AWS Lambda Size: PIL+TF+Keras+Numpy?

At Wehkamp we’ve been using machine learning for a while now. We’re training models in Databricks (Spark) and Keras. This produces a Keras file that we use to make the actual predictions. Training is one thing, but getting them to production is quite another!

I teamed up with Jesse Bouwman, one of our data scientists, to see if we could get 2 of our image classifier models working on an AWS Lambda. The main problem we’ve faced was size: our program was way too big to actually fit into a lambda. This blogs shows how we’ve dealt with that problem.


Our Digital Asset Management (DAM) service sends assets to an S3 bucket. Upon upload we would like to classify the images. The upload will automatically trigger the lambda with the machine learning models. We’ll send the images through the classifiers and save the results as S3 metadata on the objects.

The images come from the DAM. A trigger will make sure the images are processed.

Because we use Databricks we’re familiar with Python, so we decided to create the lambda in Python as well.

Lambda: the sky is the limit?

Well… no. There are some serious size limitations in AWS Lambda:

  • The deployment package size has a hard limit of 
    262144000 bytes, that’s 262 MB. So the unzipped size of your package — including the layers — cannot be greater than this number.
  • The temp storage limit is 512 MB.
  • The memory limit is 3008 MB.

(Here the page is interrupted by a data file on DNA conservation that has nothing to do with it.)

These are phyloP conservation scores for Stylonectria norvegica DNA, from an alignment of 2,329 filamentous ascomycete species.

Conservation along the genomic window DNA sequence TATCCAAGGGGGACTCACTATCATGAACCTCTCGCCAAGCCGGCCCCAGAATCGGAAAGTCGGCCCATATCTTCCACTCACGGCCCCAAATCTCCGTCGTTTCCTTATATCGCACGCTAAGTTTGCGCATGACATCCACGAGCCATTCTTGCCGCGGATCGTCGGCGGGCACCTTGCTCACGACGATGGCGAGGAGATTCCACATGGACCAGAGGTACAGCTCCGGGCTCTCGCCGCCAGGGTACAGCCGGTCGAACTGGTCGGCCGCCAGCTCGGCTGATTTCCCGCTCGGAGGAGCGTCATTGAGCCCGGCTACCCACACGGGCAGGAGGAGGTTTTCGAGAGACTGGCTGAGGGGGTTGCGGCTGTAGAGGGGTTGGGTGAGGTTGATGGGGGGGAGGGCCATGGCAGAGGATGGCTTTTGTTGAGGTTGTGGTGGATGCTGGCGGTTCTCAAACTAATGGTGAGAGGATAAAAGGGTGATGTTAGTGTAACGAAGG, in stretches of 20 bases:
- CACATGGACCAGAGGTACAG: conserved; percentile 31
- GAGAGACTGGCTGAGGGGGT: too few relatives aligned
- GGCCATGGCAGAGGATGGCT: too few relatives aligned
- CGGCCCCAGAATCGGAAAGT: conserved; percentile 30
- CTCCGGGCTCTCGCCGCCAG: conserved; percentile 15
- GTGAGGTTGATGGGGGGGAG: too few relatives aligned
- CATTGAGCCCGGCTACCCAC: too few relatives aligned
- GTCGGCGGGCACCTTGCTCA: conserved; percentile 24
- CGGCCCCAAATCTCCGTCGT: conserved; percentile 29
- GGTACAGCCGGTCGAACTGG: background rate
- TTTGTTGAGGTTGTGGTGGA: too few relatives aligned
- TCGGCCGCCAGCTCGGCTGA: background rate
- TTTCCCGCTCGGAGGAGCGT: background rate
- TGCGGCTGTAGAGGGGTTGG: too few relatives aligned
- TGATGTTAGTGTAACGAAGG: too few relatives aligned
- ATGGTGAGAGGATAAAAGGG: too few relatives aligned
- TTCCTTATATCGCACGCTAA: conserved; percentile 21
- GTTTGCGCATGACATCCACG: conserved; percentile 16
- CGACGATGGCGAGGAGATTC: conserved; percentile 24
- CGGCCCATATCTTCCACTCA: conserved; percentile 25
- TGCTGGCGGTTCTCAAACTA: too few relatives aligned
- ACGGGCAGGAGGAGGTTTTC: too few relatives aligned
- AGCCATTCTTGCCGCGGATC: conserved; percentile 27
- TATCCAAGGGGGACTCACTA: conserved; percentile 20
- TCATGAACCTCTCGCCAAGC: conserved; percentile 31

Our program has the following dependencies:


These Python packages should be shipped with our Lambda. When we install them into a single directory we end up with 415 MB. The models we’re using is are Keras H5 models that are both 159 MB. When we round the size of our actual code to a single MB, we come to the following conclusion:

program + packages + models =
1 MB + 415 MB + 318 MB = 734 MB
way too much for an AWS Lambda!

AWS Layer for TF+Keras+PIL

We’re not the first people that have problems with the size limitations of AWS Lambda. Anton Paquin has been experimenting with a Lambda Layer that holds TensorFlow, Keras and PIL and is under the 250 MB limit!

The layer we’ll be using is arn:aws:lambda:eu-west-1:347034527139:layer:tf_keras_pillow:1 and is only 230 MB in size. It uses TensorFlow 1.8.0 because this currently is the latest version that is small enough for a Lambda (version 1.12 is 282 MB).

This means we need to ship less packages. The layer also includes Boto3 for S3 communication, so we don’t have to load it.

Side loading packages

We still need to ship the following packages:


One of the packages is also dependent on Pillow, but because of the layer we don’t have to ship it. If we calculate the size of the packages we see that we only need to ship 81 MB! But how are we going to do this?

Package ’em up

We are — for lack of a better term — going to side load our packages. We’re going to zip them up (to save space) and deploy them when the lambda is started.

First we’ll need to package the dependencies up in a new zip file. Let’s create a new requirements-lambda.txt with the packages we need to ship and let's run this script: